Category Archives: Apologetics

There is a God

Matthew, Mark, Luke, John

Redemption: Proof of the Doctrine

The Eucharist

The Inspiration of the Bible

The Rise and Fall of the Catholic Church in Ireland

The following is an editorial from Church and State magazine (the organ of the old Campaign to Seperate Church and State), January, 2010:

The Age Of My Craven Deference Is Finally Over.” That was the headline on Professor Ronan Fanning’s article on the Murphy Report (Sun. Independent, 6 Dec.). Well, it was almost the headline. Fanning used the collective “our” rather than the personal “my”. But in the case of the Professor of Modern History at the chief College of the National University the personal and the collective merge. The Professor (singular) determines in great part what characterised the plurality of those who went through the educational system to its highest level.

It became well known to us long ago that the paid intelligentsia of the state were craven in their attitude towards the Church. They were sceptics in private but were cynically respectful in public, because they were craven.
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The Doctrine and Proof of Papal Infallibility

The World Into Which Christ Was Born

See also: Palestine and the Jews Before Our Lord

Catholic Common Sense

The Catholic Church and the Gospels

The Sacramentals

The Mass: What is it?

An Introductory Talk on the Catholic Religion

By Whose Authority?

The Canon of the Scriptures

Archbishop McQuaid on Catholic Education: its function and scope

Questions Posed by Belfast Protestants at Clonard Missions (1949-’59)

The Messenger Question Box (No. 1 and 2)

The Irish Messenger of the Sacred Heart, a monthly Jesuit devotional magazine, has been an integral part of the Irish religious landscape since its foundation by Fr Paul Cullen, S.J., in 1888. The magazine cultivated an intense devotional life and penetrated every parish on the island, reaching a peasantry that was both desperately poor and devoutly Catholic by means of an elaborate voluntary distribution system. Up until a few decades ago, it was not uncommon for the sole reading material in many rural households to be the monthly Sacred Heart Messenger.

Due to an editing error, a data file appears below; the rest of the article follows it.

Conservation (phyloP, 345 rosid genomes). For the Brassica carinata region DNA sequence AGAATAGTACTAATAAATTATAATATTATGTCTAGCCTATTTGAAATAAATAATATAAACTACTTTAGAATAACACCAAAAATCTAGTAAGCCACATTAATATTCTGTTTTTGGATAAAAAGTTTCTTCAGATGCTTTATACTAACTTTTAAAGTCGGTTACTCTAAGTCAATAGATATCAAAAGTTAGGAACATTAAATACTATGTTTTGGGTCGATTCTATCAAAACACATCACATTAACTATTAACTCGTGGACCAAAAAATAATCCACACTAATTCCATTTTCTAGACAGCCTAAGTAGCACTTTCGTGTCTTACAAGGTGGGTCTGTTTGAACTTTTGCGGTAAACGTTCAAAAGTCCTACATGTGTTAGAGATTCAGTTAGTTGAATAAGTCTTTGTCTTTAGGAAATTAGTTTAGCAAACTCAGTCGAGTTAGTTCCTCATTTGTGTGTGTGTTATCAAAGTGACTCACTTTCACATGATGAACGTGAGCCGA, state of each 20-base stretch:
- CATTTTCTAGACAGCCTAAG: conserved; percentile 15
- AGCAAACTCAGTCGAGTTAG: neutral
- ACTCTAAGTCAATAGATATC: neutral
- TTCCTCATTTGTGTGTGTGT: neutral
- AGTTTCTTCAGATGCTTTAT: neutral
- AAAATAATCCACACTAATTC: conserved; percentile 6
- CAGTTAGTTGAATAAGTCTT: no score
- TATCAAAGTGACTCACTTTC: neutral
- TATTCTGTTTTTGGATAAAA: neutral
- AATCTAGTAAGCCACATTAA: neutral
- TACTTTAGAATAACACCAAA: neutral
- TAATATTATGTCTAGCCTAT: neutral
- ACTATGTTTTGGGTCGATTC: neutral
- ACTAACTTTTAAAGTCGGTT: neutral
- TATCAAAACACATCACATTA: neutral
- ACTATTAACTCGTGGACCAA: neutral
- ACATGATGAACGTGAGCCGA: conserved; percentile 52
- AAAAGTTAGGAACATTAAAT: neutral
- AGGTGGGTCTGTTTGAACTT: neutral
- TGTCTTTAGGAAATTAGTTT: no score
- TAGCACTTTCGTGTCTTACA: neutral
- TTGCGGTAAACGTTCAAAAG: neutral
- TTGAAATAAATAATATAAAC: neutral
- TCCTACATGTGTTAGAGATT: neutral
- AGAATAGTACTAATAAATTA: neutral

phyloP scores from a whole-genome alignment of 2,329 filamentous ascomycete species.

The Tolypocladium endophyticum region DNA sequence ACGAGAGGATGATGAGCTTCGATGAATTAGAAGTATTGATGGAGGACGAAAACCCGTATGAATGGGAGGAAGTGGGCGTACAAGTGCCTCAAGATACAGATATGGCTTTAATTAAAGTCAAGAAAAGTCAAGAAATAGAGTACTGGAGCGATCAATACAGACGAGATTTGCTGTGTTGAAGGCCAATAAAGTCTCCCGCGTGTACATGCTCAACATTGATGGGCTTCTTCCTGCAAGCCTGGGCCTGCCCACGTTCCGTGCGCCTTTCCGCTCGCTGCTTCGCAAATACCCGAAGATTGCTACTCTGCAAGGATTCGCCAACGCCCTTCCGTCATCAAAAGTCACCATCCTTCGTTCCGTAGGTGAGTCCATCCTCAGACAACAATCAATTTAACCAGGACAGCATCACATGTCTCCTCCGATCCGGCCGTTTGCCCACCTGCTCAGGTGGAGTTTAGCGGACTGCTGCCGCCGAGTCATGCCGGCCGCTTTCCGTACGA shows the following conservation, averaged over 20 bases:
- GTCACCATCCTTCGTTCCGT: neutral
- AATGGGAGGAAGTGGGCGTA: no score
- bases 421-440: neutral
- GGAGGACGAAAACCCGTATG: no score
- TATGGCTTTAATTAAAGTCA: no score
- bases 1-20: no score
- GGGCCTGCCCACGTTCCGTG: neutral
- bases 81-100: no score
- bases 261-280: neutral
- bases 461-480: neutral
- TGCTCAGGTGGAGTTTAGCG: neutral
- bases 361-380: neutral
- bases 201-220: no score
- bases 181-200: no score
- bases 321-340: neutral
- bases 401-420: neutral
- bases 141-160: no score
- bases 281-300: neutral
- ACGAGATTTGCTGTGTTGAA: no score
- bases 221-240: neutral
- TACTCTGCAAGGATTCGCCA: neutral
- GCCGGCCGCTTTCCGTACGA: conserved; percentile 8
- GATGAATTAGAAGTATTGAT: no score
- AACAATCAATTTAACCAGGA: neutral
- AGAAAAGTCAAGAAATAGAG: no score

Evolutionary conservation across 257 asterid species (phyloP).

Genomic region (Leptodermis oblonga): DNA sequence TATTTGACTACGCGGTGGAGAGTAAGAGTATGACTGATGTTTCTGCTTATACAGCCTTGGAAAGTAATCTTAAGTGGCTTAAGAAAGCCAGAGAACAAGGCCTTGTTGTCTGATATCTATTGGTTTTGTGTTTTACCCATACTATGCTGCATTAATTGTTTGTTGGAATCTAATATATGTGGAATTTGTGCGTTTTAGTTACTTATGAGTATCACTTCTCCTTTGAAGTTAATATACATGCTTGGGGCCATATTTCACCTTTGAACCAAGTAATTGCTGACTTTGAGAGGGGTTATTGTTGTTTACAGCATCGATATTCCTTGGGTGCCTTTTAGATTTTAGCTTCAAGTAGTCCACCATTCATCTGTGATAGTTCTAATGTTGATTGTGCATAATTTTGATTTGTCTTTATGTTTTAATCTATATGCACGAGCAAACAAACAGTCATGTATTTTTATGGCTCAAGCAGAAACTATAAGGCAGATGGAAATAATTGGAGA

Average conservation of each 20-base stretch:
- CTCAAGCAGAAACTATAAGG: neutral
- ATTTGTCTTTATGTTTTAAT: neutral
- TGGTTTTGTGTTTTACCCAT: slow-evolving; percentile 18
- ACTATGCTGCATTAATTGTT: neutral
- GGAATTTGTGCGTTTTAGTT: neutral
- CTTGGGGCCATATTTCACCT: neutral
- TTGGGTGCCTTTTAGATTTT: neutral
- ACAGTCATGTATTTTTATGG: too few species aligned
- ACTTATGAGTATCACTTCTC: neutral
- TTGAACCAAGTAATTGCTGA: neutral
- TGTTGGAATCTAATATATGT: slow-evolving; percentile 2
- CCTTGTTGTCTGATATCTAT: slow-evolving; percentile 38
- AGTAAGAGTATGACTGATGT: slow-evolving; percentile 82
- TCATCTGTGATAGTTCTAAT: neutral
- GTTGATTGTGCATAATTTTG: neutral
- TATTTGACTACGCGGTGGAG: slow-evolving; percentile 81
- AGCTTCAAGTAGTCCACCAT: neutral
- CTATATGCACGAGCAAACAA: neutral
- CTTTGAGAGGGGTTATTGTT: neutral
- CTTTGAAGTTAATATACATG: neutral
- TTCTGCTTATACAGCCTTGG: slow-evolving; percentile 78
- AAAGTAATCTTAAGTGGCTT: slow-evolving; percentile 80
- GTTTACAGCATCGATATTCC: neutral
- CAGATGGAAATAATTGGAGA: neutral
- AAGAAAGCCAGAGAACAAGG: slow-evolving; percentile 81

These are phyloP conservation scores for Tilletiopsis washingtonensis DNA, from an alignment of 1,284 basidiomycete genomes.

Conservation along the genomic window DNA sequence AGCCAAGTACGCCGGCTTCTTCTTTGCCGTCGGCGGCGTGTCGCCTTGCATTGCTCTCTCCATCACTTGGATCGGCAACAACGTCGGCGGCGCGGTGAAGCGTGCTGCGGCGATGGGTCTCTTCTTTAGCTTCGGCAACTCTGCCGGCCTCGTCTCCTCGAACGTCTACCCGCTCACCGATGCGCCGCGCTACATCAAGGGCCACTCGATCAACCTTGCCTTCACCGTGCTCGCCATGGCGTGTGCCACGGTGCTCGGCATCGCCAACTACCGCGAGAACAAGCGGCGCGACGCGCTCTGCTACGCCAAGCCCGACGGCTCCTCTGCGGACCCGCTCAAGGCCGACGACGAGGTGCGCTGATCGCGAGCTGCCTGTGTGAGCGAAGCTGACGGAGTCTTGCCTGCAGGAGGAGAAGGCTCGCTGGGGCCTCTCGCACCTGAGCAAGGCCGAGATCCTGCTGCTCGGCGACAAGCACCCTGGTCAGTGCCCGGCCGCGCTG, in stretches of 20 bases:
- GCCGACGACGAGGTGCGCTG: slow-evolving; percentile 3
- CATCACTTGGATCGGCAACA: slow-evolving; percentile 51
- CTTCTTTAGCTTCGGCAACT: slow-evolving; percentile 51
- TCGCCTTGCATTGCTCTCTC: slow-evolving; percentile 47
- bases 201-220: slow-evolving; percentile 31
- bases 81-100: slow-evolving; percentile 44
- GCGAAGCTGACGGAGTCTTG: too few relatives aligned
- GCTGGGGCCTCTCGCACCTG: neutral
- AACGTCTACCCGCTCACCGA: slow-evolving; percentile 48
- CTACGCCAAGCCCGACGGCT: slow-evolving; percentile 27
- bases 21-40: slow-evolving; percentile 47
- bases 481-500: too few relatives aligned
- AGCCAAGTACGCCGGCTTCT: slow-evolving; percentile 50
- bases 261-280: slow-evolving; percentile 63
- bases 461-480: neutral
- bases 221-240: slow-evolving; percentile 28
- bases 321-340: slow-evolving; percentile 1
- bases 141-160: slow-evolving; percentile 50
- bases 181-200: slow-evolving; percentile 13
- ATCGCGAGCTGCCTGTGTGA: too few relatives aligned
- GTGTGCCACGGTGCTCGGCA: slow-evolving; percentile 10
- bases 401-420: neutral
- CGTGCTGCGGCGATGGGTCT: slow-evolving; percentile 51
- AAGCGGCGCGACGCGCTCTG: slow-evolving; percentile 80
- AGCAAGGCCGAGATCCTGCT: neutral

One noteable feature of the publication was the ‘Messenger Box’ column, where readers would ask questions about various aspects of the Catholic faith, and have those questions answered by Jesuit priests. The column gives an insight into the internal temper of a popular religious culture that was then flourishing but rapidly disintegrated after the Second Vatican Council (1962-1965). Some of the questions in the pamphlets are quite amusing in their innocence and piety:

Q. – May a person who inadvertently tastes milk, but does not swallow it before going to Mass, receive Holy Communion that Morning?
A. – Yes.

Q. – Is it permissible to wash teeth just before going out to receive Holy Communion?
A. – It is permissible and advisable to wash teeth before receiving Holy Communion.

Q. – My teeth get easily discoloured and sometimes I cannot remove this discolouration before going to Holy Communion. May I go to Holy Communion with my teeth in that state?
A. – Yes.

Q. – Is it sinful to inhale the smoke of cigarettes before going to Holy Communion?
A. – No, though out of reverence to the Blessed Sacrament a person is advised to refrain from so doing.

Q. – Are bad thoughts, which come into a person’s mind against his will just before Communion and at other times, sinful and should such thoughts be confessed?
A. – Provided a person does his best to resist such thoughts, they are not sinful and need not be confessed.

Published in 1935 and 1938, these special pamphlets reproduce questions featured in the Sacred Heart Messenger in the previous few years. In those days the Messenger was the most widely read publication in Ireland. Despite the secularization of Irish society since the 1960s, the Messenger retains a readership of over 300,000, making it the second most popular publication in the country (after the RTÉ TV Guide).

Click on covers to read

The Title “Catholic” and the Roman Church

A Priest and Protestants

St Peter and His Successors


The Real Presence

What do you know….?

Mother Most Amiable

Anglicans Anonymous

Why Priests Don’t Marry

The Pope is Infallible

Hell: Questions and Answers

To Start You Thinking

The Maynooth Catechism (1951)

The Maynooth Catechism was approved by the Irish hierarchy in 1951, and was specially intended for teaching primary-school children, who were required to memorize each prescribed answer by rote.

The Rock of Peter


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